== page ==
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  Should you buy or use a previously used breast pump?)
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Used Breast Pumps

A lot of have gotten a used pump somehow. Maybe your sister gave you her old one, maybe a friend passed one on - it happens all the time. Is it OK to do? Only you can decide, but here are a few facts to help you make that choice.
(PIS = Medela Pump In Style, PY = Ameda Purely Yours)

Motor Power

Most electric breastpumps are designed to be used for one year. This means one year of full-time use (equal to about 15 pumping sessions per week). Will they last longer? Some do, some don't - it depends on how the previous owner used it. But if you have a used pump and the suction seems to be decreasing, it probably is. You can replace all the valves and membranes, but beyond that, there's not much you can do. And, of course, the warrantee is voided if you're not the person who bought it.

If you know the previous owner only used it a couple times, you can expect to get more life out of the pump. (And I'll hope that she didn't use it because she chose to stay home, instead of because she decided not to breastfeed.) But - before you decide to use it, read the next section about germs and contamination.

Cleanliness

An electric breastpump is designated as a "personal" item - this means that it is not built for sharing, and there's no guarantee there won't be any contamination when there are multiple users. (Of course, this doesn't apply to rental pumps, which are designed for multiple users over many years).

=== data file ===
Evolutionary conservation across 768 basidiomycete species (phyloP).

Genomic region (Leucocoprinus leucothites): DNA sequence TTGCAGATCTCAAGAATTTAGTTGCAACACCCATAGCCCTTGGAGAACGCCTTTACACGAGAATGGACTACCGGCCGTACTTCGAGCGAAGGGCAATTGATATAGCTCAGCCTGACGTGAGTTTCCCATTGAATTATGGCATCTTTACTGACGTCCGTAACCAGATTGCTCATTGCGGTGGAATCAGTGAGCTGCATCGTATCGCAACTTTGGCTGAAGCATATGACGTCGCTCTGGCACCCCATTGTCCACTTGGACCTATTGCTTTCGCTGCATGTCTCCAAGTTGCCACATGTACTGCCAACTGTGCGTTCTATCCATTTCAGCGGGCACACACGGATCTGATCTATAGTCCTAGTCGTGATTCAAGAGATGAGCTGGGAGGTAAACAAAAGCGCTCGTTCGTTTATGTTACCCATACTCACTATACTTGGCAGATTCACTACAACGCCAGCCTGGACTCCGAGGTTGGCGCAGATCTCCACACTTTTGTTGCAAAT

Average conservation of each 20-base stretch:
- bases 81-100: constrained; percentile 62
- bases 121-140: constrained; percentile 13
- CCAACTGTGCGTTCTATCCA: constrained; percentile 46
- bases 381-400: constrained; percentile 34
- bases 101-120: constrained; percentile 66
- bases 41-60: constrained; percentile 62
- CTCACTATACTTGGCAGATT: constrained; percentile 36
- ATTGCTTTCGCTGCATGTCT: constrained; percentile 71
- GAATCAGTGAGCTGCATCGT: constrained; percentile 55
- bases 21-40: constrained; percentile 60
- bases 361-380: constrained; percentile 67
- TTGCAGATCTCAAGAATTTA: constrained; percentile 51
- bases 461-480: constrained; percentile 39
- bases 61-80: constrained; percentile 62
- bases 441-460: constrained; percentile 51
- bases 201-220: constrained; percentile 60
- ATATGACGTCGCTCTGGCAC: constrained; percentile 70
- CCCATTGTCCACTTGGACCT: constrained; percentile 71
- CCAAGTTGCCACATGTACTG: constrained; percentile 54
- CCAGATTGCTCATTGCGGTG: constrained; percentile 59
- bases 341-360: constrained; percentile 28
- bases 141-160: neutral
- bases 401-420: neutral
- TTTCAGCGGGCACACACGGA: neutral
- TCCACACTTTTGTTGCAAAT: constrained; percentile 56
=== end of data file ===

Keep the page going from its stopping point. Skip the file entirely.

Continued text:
What this really means depends on the design of the pump. Is the milk pumped into a sealed chamber, or can it go back up the tubing? If milk could possibly go back up the tubing (the PIS is like this), there is a chance a used pump will be contaminated from the previous users milk. If this person is your sister or a close friend, this may not bother you. But this is why I would NEVER use a pump from someone I didn't know personally. Ew. And at the very least, I would take the cover off the motor housing to make sure it didn't look like there had ever been any milk in there. I've heard stories from Lactation Consultants popping the cover off a PIS pump and finding actual mold. Again, ew.

Some pumps pull the milk into a sealed chamber as it goes into the bottle. With this kind of pump, there is not a way for the milk to creep up the tubing and potentially contaminate the motor. The PY has this kind of design, so I would be a lot more comfortable using someone else's PY than the PIS.

My Conclusions

I am under a certain ethical obligation to say that I think using someone else's pump is a bad idea. But - I know the reality - these things are expensive, and if a good friend has a barely used pump that she's willing to hand over to you, it's hard to say no! Once you've read the material above, I think you're qualified to make your own decision. At a minimum, I would replace the flanges, tubing, and all of the soft rubber parts. And keep an eye on an older pump for signs that the suction is decreasing. This should be your first suspect if your supply starts to decrease.

Personally, I would use a pump from a friend (I did this when I first went back to work - until the motor died after 4 months, when I'd saved up cash for a new one), but I would NEVER use a pump from someone I didn't know. And buying a used pump off eBay? Totally ew. It just skeeves me out to think about it. Who knows what people have been doing with that thing! If you're pinched for cash, there are plenty of brand new unopened pumps on eBay - look for the abbreviation NIB - which means "new in box" if that's the route you choose to go. There are also a lot that say "used once" or "barely used" - that trips my skeevometer.

 

Copyrightę 2005 Kirsten Berggren. All Rights Reserved.